If a band takes the slogan of a certain chocolate biscuit too literally and takes a break can they return with the same dynamic and sense of purpose, especially if in the meantime a member has had a successful side project? In recent times the Arctic Monkeys have shown that having a popular side project (in the shape of The Last Shadow Puppets) doesn’t always equal a hindrance, while Belle and Sebastian and The Strokes hiatuses have brought about records falling somewhere between mixed and divisive. In short, a real mixed bag.
So, it has come to pass that Guillemots are the latest act to enter the break-based breach. Since their last album, Red, their brilliantly-named frontman Fyfe Dangerfield has tasted solo success with Fly Yellow Moon and latterly with his John Lewis-featured cover of Billy Joel‘s She’s Always A Woman. With the group now back together as a cohesive unit, where do they go for new album, Walk The River?
The first thing that’s noticeable is that where début Through The Windowpane was endearingly quirky and follow up Red was more focussed and propulsive, Walk The River is inoffensive to the point of being bland. Those looking for something as euphoric as Made Up Love Song #43, or as dancefloor-ready as Kriss Kross, should look elsewhere. The album-opening title-track offers a glimpse of what’s to come, constantly threatening to break out into something big and brassy but ultimately not delivering.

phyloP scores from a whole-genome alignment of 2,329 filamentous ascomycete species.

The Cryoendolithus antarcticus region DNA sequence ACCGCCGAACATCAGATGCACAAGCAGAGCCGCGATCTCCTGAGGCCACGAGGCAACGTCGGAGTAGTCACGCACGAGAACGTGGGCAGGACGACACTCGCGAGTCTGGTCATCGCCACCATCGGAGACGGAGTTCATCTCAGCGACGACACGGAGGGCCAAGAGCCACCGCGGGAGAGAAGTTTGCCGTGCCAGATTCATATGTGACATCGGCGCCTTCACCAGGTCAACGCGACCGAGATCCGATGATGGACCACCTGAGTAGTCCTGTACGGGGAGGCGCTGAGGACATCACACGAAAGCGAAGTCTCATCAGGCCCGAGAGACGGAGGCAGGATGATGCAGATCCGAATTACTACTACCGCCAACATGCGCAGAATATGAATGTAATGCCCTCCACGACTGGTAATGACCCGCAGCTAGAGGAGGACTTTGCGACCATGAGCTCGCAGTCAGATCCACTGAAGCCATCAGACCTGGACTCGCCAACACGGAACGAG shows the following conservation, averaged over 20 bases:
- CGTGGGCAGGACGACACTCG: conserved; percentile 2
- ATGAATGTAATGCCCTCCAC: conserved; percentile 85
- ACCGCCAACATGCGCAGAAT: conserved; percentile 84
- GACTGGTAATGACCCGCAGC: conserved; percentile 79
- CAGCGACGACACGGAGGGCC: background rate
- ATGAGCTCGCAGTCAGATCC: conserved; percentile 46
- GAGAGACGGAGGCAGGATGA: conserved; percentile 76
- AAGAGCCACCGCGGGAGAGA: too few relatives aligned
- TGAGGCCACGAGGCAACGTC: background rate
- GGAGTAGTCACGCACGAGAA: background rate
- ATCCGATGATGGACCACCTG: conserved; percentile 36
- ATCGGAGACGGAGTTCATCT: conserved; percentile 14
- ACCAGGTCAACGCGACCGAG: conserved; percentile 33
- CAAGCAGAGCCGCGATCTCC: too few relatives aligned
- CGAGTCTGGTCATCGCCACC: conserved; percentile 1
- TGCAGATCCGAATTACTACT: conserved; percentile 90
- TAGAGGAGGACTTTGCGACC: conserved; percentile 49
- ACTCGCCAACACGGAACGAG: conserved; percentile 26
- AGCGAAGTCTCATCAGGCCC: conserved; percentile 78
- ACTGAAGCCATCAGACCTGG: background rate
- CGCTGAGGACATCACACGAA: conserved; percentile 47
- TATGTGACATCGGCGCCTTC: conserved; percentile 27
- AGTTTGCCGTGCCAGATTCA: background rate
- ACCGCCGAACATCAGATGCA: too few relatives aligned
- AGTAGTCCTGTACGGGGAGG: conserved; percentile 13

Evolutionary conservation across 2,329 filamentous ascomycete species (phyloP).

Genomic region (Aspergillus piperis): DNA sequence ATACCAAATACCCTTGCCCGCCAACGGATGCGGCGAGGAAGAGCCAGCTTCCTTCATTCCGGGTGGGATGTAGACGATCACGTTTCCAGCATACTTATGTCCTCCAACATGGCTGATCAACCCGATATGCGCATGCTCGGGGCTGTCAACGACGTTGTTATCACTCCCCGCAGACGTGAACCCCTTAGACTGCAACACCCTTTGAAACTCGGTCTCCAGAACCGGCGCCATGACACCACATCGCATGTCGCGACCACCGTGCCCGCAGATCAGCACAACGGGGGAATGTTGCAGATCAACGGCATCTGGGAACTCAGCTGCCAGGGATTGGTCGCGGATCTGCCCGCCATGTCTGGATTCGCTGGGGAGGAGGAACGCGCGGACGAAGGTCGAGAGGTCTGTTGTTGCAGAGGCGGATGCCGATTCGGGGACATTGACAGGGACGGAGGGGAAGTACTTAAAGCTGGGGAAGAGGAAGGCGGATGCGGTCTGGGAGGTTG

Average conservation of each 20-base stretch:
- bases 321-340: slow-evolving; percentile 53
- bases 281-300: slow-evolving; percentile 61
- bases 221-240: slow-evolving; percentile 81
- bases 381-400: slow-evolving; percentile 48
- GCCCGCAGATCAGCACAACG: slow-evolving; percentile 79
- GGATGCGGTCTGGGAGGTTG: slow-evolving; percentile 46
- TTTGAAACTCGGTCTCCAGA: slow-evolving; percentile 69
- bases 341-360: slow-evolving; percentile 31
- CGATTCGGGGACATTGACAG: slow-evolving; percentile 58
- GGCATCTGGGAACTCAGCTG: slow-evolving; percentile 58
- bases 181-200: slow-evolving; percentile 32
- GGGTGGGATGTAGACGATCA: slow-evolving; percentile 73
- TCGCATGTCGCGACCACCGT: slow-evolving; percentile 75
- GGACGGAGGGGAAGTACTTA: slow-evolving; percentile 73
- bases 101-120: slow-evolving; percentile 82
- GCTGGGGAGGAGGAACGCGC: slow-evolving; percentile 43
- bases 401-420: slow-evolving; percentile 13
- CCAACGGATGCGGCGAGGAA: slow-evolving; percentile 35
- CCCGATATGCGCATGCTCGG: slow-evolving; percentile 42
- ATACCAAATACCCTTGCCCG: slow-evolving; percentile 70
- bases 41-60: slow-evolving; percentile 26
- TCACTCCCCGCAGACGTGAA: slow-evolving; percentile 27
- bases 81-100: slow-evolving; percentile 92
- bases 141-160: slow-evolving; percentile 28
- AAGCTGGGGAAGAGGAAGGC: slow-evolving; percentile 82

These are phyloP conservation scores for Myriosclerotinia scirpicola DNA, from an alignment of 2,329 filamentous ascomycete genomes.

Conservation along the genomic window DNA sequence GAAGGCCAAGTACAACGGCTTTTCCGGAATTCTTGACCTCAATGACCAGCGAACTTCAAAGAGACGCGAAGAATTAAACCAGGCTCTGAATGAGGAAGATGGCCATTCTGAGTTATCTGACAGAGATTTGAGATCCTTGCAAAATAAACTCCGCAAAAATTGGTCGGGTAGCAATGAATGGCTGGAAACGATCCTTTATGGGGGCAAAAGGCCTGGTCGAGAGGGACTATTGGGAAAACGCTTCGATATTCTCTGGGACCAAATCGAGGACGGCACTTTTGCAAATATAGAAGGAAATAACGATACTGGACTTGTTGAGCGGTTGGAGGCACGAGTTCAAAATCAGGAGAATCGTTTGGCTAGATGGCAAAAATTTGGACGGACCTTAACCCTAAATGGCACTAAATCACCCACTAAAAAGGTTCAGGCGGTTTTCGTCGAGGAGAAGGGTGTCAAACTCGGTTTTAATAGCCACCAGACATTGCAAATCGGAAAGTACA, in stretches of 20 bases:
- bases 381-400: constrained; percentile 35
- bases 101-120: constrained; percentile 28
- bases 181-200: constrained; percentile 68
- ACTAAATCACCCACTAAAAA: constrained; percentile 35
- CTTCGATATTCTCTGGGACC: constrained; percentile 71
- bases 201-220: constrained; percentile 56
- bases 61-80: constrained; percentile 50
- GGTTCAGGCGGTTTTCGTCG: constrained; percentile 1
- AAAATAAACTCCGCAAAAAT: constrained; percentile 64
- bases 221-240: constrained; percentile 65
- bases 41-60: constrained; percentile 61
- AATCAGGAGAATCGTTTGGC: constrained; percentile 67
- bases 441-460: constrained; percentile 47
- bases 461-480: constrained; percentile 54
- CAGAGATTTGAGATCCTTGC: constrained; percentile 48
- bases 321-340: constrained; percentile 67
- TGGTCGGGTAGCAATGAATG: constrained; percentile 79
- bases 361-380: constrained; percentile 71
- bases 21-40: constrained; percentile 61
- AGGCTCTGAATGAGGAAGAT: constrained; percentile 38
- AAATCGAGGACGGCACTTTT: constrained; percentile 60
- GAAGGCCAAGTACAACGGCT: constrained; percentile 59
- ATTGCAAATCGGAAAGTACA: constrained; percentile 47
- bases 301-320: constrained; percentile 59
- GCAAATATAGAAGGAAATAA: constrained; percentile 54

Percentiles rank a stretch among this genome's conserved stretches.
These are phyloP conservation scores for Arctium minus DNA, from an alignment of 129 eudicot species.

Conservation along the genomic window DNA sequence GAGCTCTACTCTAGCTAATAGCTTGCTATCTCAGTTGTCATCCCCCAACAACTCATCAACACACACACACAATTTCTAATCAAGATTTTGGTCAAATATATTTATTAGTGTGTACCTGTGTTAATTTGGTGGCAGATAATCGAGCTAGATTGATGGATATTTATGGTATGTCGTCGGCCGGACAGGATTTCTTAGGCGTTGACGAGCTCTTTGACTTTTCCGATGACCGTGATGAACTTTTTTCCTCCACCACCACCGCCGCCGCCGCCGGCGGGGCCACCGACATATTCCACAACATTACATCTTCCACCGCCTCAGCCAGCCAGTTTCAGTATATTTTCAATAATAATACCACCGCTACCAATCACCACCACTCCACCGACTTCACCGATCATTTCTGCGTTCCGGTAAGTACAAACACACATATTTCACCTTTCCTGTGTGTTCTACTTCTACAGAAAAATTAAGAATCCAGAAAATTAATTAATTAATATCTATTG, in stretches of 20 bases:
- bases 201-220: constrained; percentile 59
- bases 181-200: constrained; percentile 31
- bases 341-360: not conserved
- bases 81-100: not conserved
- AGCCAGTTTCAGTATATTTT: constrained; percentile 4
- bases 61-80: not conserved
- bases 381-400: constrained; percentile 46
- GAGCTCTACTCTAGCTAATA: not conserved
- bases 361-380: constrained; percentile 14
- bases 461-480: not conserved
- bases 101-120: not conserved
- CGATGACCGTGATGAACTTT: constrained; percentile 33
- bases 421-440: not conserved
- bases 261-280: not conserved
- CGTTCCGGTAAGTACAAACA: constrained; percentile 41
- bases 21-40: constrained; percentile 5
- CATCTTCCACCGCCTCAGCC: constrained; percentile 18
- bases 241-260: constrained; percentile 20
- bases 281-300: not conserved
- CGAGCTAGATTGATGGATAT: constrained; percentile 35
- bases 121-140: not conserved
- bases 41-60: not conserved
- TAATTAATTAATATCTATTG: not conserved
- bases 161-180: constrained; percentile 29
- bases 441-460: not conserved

What we get instead is instead is musical wallpaper – ever present, but hardly attention grabbing. It’s a criticism that can also be levelled at the album’s second track, Vermillion. The album works best at its most upbeat. The soaring chorus of Tigers or the confident strut of I Must Be A Lover and Slow Train all mark an impressive midpoint turnaround from the insipid and forgettable first third of the record.
The standout track would undoubtedly be Sometimes I Remember Wrong if – and it’s a big if – it was around half of its nine-minute total length. It’s all too easy to get sucked into its huge soundscapes and plaintive tones, but even its ability to do that can’t mask the fact that the track is far too long. Guillemots have shown via 12-minute début album closer Sao Paolo that they can make a long song engaging, so it’s a shame they can’t repeat it on what’s otherwise a stunning piece of music.
There’s a lot to like about this album. It comes armed with a pocketful of melodies and great musicianship. But yet somehow it doesn’t convince. It’s hamstrung in part by its length. Only two tracks clock in at under four minutes, and most are well over five, making it a marathon listen. The fact the energetic Guillemots we’ve all come to love have apparently disappeared for the time being also takes some getting used to. Where they go with a fourth album (presuming there’ll be one) is anybody’s guess. In the meantime, don’t be surprised to see another solo album from Dangerfield.